So Google opened an office in Athens.
Is it good? I am not all that happy with foreign magnates coming in Greece. It means they have something in their plans for us, and I am not sure their plans are good, no, not so far.
Anyway. What interests me in this post is the way a global company and the architects it chooses incorporates in its design the trends we see in blogs all over the web.
Is it avant-garde or is it passe?
The offices do look modern and different.
It is obvious that the company embraces the conclusion of researches stating that peple are more productive if they finf themselves in a homey environment, where they are made to believe they are at home, and they can relax or play for a while if they want, then get back to their cubicles.
On the other hand, having been involved with a company who uses such design, I do feel that thw company;s interest is rather phoney. Yes, companies want you to keep longer hours that you should, they want to suck the last drop of your imagination and energy and they want you to do it all right there, under their eyes, under their control.
As for the design as such.
In my opinion the architects do read quite a few major design blogs. Their paletts-as-furniture idea and the vegetable crates as shelving idea are well documented internet wise (including in this blog). Tolix stools have been everywhere on the net for the past four years. And so have blackboards, knit pouffe and hanging colour lights. All in all, the designers are selling staff the idea of belonging to a global avant guarde community, that is, if you are ignorant enough not to know better.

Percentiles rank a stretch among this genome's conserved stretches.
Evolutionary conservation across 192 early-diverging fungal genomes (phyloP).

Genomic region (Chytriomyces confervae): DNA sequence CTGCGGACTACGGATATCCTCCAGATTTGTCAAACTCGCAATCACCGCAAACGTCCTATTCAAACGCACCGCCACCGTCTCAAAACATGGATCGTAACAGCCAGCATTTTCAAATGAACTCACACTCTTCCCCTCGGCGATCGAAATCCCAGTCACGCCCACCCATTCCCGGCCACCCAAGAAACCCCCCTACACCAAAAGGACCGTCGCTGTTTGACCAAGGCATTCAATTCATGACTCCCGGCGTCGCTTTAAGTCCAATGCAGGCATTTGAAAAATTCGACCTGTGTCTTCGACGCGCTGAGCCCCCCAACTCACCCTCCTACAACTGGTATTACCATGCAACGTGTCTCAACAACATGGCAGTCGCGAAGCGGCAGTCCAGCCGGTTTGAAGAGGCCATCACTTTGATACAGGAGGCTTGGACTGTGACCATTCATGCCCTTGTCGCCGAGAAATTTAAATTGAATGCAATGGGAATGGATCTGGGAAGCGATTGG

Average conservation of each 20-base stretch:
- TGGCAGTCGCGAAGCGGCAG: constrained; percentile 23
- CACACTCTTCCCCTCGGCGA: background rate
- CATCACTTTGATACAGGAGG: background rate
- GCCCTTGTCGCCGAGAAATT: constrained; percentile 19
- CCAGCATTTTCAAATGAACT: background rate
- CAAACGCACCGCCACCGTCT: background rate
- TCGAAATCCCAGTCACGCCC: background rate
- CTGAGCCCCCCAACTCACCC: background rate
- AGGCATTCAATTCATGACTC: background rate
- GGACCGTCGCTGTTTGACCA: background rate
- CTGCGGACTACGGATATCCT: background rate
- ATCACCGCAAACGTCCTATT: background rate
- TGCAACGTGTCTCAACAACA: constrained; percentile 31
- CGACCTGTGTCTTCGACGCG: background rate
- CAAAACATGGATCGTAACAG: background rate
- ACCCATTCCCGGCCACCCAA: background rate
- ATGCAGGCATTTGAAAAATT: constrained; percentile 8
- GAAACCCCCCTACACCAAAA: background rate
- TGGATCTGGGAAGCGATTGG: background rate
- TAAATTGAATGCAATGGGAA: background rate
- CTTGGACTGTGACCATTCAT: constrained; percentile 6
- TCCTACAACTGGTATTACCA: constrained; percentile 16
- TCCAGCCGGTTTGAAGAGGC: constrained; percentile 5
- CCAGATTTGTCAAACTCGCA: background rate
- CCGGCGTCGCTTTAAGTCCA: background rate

There certainly is an olde Athens atmosphere, to add some couleur local, and please visiting managers and staff, the old registering as a contrast with the company's new age profile. There are also old film posters to account for culture, and traditional kiosques that are actually phone booths.
Good try, if not phoney, Google guys.
Design: Fluid Architects
All images:Studio Paterakis